Cash transfers instead of food rations is a bad idea
International research shows that decisions about cash tend to be made by men in a family. There is little guarantee that men will spend the cash transferred to the family on nutrition for the young child. Cash is also vulnerable to inflation, whereas food transfers are inflation-proofanalysis Updated: Oct 05, 2017 11:42 IST
One of the greatest paradoxes of India’s growth story is that it co-exists with unconscionably high levels of child malnutrition. The latest National Family Health Survey (NFHS) found an unconscionably high percentage (38%) of children stunted and underweight (36%). A significant part of malnutrition sets in during early childhood, and its damage to body and brain is irreversible.
For more than 40 years, governments have intervened with food transfers in pre-school Integrated Child Development Services (ICDS) centres. These infant food transfers were mandated as legal rights first by the Supreme Court and then by the National Food Security Act 2013.
However a recent decision of the Centre threatens to inflict a body blow to this nutritional lifeline to India’s poorest children. This is by substituting these with either cash or packaged food. It is argued that these would eliminate inefficiencies, leakages and corruption.
There is, however, no evidence that cash transfers are more efficient or less prone to diversion than transfers of food. As special commissioner for the Supreme Court in the Right to Food case for over a decade and a half, I found that social protection programmes based exclusively on cash transfers like pensions were at least as vulnerable to dishonesty and pilfering as food transfer programmes such as the public distribution system and ICDS.
But converting children’s food supplies into cash carries many other dangers. International research shows that decisions about cash tend to be made by men in a family. There is little guarantee that men will spend the cash transferred to the family on nutrition for the young child. Cash is also vulnerable to inflation, whereas food transfers are inflation-proof.
The Right to Food Campaign also argues in an open letter to the prime minister that “food distribution plays a critical role in attracting women and children to the anganwadi and ensuring that they receive other essential services related to growth monitoring, nutrition counselling, ante-natal care etc. Research also shows that the feeding programmes of the ICDS benefit girls and children from marginalised families more and that they have a positive effect on heights of 0-2 year olds”.
Moreover small children of different castes and religions, as well as disabled and other children eating together, also extends social education of equality and fraternity to these children at impressionable early years of life.
The case for substituting hot cooked meals in the ICDS centre with packaged food is equally flawed. Once again, the argument of the government is that this will both ensure less corruption and higher micro-nutrient provisioning to the children. Behind the demand for packaged food is likely to be large for-profit private companies. Far from eliminating corruption, their entry would only facilitate the centralisation of this corruption to high levels of decision-making, those which would award the contracts in national and state capitals.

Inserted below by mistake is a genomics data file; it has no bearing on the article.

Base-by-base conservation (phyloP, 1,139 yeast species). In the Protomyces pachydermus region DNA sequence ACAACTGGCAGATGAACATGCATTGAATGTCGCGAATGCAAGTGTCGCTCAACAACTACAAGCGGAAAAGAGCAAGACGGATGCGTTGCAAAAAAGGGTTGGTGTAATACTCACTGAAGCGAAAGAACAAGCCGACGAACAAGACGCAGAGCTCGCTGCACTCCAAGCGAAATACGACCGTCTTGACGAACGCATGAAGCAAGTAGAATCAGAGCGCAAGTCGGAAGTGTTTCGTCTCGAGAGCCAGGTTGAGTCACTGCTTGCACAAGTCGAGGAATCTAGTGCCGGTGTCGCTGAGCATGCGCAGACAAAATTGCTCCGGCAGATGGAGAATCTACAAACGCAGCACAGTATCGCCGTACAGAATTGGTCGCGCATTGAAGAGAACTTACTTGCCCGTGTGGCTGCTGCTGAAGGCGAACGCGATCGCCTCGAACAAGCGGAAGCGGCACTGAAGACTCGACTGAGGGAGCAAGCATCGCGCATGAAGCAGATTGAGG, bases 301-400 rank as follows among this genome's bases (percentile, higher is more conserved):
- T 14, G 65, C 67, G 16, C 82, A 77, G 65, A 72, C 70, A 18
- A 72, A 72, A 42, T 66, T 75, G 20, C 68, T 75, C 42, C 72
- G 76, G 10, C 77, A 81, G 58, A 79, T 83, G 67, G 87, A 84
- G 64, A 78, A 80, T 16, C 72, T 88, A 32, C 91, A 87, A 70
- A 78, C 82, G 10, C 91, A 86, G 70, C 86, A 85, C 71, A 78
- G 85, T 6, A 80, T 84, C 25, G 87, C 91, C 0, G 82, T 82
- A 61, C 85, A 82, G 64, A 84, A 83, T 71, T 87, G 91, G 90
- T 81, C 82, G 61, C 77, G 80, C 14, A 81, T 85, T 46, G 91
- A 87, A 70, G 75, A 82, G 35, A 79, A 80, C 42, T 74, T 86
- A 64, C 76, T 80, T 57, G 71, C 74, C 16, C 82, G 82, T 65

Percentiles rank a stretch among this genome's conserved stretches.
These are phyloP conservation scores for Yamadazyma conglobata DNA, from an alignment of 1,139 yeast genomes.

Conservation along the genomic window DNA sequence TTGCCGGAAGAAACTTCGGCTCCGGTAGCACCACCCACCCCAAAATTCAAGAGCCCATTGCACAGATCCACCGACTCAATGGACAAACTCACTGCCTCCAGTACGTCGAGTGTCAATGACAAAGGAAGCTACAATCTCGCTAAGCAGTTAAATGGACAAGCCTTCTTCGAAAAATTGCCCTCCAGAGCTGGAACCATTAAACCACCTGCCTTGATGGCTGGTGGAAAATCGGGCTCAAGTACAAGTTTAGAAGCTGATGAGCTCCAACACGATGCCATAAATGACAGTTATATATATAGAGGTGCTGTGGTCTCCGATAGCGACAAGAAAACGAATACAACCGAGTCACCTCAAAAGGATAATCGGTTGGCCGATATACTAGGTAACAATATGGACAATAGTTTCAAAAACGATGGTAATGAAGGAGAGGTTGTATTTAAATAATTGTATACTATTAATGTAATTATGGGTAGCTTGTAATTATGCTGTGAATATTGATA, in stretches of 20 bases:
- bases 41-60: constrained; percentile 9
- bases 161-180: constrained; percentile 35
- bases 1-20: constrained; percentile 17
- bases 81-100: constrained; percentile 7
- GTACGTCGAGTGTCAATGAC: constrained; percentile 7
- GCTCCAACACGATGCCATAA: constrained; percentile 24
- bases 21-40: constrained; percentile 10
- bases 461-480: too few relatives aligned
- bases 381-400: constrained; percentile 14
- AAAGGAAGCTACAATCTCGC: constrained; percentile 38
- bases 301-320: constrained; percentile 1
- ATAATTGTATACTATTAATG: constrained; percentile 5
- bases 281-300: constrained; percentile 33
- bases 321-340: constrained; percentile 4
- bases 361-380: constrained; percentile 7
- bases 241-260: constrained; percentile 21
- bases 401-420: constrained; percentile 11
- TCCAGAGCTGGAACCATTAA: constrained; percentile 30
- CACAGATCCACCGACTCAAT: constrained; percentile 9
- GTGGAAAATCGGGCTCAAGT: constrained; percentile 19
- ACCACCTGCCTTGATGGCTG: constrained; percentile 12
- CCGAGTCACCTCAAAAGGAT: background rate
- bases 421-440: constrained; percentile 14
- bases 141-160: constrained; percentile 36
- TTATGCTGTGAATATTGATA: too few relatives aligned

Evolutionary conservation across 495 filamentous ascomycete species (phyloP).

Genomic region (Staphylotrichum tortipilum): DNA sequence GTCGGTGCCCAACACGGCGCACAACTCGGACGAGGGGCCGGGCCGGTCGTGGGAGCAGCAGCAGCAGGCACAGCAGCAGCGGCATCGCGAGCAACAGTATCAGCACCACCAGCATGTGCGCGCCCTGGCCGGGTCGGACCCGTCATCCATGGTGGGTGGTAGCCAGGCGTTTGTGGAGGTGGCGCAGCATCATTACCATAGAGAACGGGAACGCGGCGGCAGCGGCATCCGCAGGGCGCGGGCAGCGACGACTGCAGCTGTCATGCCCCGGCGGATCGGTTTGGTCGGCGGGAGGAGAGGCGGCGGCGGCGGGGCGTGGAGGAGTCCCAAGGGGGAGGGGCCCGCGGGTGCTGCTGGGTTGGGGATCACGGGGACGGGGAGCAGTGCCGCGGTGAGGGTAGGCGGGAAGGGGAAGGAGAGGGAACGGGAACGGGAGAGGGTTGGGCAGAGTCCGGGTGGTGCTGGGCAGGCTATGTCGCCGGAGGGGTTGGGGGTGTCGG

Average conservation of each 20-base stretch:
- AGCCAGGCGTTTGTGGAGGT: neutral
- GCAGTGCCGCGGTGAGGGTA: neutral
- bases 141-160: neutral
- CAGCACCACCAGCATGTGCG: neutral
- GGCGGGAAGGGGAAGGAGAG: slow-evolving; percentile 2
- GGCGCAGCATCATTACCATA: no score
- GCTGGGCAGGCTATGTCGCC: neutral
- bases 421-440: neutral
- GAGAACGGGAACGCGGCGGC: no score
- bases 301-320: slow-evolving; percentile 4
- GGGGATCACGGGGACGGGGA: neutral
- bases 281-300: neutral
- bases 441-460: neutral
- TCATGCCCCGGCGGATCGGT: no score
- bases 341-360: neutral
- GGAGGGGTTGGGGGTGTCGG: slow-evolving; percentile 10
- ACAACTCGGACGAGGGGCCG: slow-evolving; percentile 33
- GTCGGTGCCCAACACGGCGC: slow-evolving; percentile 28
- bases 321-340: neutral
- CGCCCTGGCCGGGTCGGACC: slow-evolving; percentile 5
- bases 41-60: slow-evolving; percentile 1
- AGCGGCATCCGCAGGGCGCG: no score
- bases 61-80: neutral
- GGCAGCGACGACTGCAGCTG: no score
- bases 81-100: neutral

Recognising this danger, the Supreme Court consistently barred the entry of private suppliers into the supply of supplementary nutrition to children, and instead mandated provisioning by self-help groups of women or mothers’ committees. It cannot be our case that these are also not prone to corruption. But these are at least much more subject to local community scrutiny and accountability, and it is much harder for a committee of mothers to steal from their own children.
Supplying hot cooked meals can also have other favourable potential spin-offs, if the programme is suitably designed, such as ensuring employment to local woman, and spurring the local food economy.
This still leaves the argument that food for poor children needs to be scientifically packaged with a careful balance of micro-nutrients. Most persons who make this argument would in their own homes be unwilling to substitute milk, eggs and other culturally appropriate food with packaged mixes for their own children and grandchildren. Many nutritionists argue that the best guarantee for a young child’s nutrition is fresh, balanced, hot-cooked culturally appropriate food. If research establishes that particular diets in certain regions lack specific micro-nutrients, then these alone could be supplied to augment (and not substitute) the hot cooked meals.
Some states have successfully experimented by adding eggs and milk to these, and this indeed is the path down which the government should move. Instead, by converting locally produced food into cash or packaged food prepared by high-end factories, the government will not benefit impoverished children. It will instead advantage large multi-national food companies, and reduce further governments’ welfare spending.
Every third malnourished child in the world is Indian. Every third child in India is malnourished. They deserve much better from their governments than escape paths to the central duty of a caring state to ensure adequate nutritious food in their bellies.
Harsh Mander is author, Looking Away: Inequality, Prejudice and Indifference in New India
The views expressed are personal